Microbiologic data

Quantitative urine cultures were performed to identify the causative agents of UTI. Blood cultures were performed prior to the start of antimicrobial therapy. The etiological pathogens were confirmed by the presence of ≥ 104 colony forming unit/mL organisms isolated in urine cultures or by the identification of uropathogens from blood cultures [12,13]. The species identification and antibacterial susceptibility of the uropathogens were confirmed by either a semiautomated system (Microscan, DADE Behring, West Sacramento, CA, USA) or disk diffusion susceptibility tests. This approach is consistent with the criteria provided by the Clinical and Laboratory Standard Institute [14]. The minimum inhibitory concentration cutoff value for cefuroxime resistance was ≥ 16 mg/L.

Statistical methods

The categorical variables are expressed as numbers (percentage), and were compared using Fisher exact test or the Pearson chi-square test. The results of continuous variables are presented as the median (interquartile range [IQR]) and were analyzed by the Mann-Whitney test. A logistic regression analysis was conducted to estimate the effects of independent variables on clinical outcomes. A multivariate analysis was performed using logistic regression to determine the influences of independent variables on early clinical failure in the APN patients who were initially treated with intravenous cefuroxime. All p values were two-tailed and tests with a probability of less than 0.05 were considered as representing statistical significance. The data were analyzed using the SPSS version 21.0 (IBM Co., Armonk, NY, USA).

RESULTS

Demographic and clinical characteristics

We screened a total of 1,014 hospitalized women diagnosed with community-onset APN. There were 413 cases treated with cefuroxime as the initial antimicrobial agent. The remaining 601 cases received other antibiotics. Of the 413 patients treated with cefuroxime, 85 were excluded because they had a non-E. coli uropathogen, renal abscess, or other obstructive lesions requiring urological intervention. Thus, the study assessed a total of 328 cefuroxime-administered patients with community-onset APN due to E. coli.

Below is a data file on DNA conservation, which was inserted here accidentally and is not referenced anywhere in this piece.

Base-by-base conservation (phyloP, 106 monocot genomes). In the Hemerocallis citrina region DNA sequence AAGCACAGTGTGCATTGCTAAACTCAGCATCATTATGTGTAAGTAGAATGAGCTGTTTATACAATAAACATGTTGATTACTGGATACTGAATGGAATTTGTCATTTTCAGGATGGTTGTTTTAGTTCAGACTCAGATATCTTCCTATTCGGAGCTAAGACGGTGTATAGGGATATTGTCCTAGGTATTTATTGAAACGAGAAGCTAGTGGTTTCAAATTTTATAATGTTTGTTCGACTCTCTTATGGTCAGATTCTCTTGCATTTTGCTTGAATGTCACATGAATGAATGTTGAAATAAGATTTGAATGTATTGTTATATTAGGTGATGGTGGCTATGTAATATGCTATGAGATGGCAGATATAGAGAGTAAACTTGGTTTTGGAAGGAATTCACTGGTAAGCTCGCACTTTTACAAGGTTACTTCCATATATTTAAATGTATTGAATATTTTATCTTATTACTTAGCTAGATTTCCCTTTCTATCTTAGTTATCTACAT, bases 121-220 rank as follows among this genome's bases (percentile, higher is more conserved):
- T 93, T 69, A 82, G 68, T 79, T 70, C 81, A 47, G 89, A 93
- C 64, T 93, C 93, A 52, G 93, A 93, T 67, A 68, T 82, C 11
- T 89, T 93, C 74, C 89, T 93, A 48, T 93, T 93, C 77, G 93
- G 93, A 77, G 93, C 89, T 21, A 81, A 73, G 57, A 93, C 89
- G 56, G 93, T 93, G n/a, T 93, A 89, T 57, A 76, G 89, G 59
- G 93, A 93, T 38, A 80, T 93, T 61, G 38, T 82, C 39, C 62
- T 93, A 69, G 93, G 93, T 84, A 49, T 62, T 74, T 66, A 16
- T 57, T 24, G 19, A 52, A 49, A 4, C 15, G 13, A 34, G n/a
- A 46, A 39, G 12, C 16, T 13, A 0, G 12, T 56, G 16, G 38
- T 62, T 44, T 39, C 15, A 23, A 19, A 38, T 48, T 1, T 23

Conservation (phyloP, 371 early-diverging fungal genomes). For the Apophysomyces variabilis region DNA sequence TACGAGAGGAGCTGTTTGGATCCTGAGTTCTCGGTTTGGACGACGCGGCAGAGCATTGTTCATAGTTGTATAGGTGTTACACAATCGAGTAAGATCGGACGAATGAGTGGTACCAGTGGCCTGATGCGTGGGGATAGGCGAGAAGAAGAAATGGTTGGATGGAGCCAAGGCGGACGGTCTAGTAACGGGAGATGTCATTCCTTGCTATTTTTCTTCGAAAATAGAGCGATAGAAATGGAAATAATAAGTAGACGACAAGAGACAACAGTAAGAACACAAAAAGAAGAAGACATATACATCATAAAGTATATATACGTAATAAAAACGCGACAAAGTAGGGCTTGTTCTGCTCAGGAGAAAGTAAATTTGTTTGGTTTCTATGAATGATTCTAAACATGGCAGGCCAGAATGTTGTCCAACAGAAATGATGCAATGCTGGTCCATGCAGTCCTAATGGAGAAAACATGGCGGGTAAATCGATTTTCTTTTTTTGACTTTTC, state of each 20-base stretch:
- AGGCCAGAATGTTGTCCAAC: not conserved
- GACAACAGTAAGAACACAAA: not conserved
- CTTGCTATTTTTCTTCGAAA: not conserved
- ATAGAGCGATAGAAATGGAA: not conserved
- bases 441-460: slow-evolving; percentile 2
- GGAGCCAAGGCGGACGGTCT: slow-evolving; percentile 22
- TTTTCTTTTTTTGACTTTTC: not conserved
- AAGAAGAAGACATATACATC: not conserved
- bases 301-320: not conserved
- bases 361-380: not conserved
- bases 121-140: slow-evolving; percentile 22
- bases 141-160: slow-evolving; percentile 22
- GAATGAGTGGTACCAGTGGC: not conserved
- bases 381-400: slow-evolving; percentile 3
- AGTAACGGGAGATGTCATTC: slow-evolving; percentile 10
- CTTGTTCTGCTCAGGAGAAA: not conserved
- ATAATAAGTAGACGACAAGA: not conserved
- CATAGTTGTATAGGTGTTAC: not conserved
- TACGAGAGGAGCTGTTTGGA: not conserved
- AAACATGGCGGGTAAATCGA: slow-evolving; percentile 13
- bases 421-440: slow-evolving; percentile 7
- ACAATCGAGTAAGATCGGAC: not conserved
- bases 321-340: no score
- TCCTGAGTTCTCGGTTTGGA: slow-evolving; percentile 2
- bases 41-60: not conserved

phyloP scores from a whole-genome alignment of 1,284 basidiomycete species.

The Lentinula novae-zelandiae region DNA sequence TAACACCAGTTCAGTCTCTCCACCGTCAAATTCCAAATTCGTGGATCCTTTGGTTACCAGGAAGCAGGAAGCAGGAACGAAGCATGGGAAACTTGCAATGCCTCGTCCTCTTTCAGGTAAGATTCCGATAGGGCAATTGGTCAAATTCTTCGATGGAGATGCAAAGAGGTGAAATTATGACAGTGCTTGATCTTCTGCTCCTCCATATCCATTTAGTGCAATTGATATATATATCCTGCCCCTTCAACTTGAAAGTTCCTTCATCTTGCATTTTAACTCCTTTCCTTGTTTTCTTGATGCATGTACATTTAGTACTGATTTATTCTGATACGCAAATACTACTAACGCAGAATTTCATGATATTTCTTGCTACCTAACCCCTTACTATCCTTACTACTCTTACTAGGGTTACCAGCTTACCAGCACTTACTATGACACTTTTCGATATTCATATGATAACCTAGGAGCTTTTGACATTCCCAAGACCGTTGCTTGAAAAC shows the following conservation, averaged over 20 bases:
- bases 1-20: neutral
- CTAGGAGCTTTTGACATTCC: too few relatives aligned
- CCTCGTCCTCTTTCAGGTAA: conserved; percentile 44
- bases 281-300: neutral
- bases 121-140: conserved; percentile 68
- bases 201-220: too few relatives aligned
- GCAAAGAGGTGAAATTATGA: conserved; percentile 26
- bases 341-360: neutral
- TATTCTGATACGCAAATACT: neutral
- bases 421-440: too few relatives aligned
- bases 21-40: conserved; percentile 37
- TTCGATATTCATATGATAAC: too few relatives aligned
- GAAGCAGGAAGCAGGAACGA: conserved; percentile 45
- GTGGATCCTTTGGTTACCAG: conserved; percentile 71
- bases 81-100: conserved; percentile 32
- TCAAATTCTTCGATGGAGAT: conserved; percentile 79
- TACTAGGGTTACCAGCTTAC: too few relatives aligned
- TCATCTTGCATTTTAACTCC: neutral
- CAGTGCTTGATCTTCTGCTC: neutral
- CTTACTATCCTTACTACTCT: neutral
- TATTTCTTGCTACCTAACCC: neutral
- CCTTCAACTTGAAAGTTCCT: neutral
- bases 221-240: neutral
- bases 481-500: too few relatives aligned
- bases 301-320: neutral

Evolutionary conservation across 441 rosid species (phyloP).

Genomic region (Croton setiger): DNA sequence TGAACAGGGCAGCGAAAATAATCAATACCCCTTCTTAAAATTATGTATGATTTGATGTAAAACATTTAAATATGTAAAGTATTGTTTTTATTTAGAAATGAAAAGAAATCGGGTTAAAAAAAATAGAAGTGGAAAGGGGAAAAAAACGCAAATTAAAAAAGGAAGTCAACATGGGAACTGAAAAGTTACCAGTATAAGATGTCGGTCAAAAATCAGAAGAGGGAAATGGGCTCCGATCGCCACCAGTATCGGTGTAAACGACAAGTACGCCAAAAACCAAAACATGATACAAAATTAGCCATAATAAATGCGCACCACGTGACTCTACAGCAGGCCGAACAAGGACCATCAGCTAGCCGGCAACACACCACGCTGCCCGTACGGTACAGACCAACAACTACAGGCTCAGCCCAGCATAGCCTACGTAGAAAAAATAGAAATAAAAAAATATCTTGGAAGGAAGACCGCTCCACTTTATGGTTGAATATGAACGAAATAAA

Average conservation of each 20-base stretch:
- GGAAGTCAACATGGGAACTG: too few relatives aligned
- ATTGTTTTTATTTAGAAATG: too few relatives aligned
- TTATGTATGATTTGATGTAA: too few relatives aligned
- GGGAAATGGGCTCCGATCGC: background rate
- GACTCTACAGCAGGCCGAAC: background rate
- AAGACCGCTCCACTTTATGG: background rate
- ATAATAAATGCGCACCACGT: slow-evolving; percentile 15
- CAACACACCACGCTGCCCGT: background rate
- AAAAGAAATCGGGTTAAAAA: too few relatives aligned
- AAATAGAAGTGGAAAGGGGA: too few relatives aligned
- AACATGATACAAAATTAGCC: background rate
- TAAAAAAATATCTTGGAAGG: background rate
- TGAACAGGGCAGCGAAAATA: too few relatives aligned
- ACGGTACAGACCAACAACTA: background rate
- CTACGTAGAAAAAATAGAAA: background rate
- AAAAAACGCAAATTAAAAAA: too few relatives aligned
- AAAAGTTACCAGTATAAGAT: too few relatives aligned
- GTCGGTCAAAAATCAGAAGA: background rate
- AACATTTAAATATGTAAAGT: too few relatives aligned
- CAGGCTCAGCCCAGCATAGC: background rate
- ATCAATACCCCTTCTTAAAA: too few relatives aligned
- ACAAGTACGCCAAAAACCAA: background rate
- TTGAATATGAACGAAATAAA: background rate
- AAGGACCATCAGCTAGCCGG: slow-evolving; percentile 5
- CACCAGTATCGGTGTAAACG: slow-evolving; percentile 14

Of the 328 patients, 22 had cefuroxime-resistant E. coli APN, and 306 had cefuroxime-susceptible E. coli APN. Table 1 shows a comparative demographic and clinical data of the cefuroxime-resistant and cefuroxime-susceptible groups. The median ages of the cefuroxime-resistant and cefuroxime-susceptible groups were 66 years (IQR, 61 to 71) and 64 years (IQR, 50 to 73), respectively (p = 0.534). The two groups showed no statistically significant differences in the following characteristics: initial body temperature, costovertebral angle tenderness, lower UTI symptoms, white blood cell counts, C-reactive protein (CRP) level, azotemia, hematuria, bacteremia, or age. The frequencies of comorbid conditions were not significantly different between the cefuroxime-resistant and -susceptible groups (Table 1).

Microbiological data

In this study, the cefuroxime susceptibility rate for the 328 E. coli isolates was 93.3%. This rate was not significantly different from 561 E. coli samples isolated from women who received other antibiotics (93.3% vs. 95.9%, p = 0.087). The antimicrobial resistance profiles of the 22 cefuroxime-resistant and 306 cefuroxime-susceptible E. coli isolates are displayed in Table 2. Cefuroxime-resistant E. coli were susceptible to less than 80.0% of various antibiotics with the exceptions of amikacin (95.5%), piperacillin/tazobactam (95.5%), and imipenem (100%). In the cefuroxime-resistant group, the E. coli susceptibilities to cefotaxime, ceftriaxone, ceftazidime, and cefepime were 27.3%, 29.4%, 63.6%, and 29.4%, respectively. Conversely, the susceptibilities of E. coli to cefotaxime, ceftriaxone, ceftazidime, and cefepime in the cefuroxime-susceptible group were 99.7%, 100%, 99.7%, and 100%, respectively. These values were all significantly higher than in the cefuroxime-resistant group.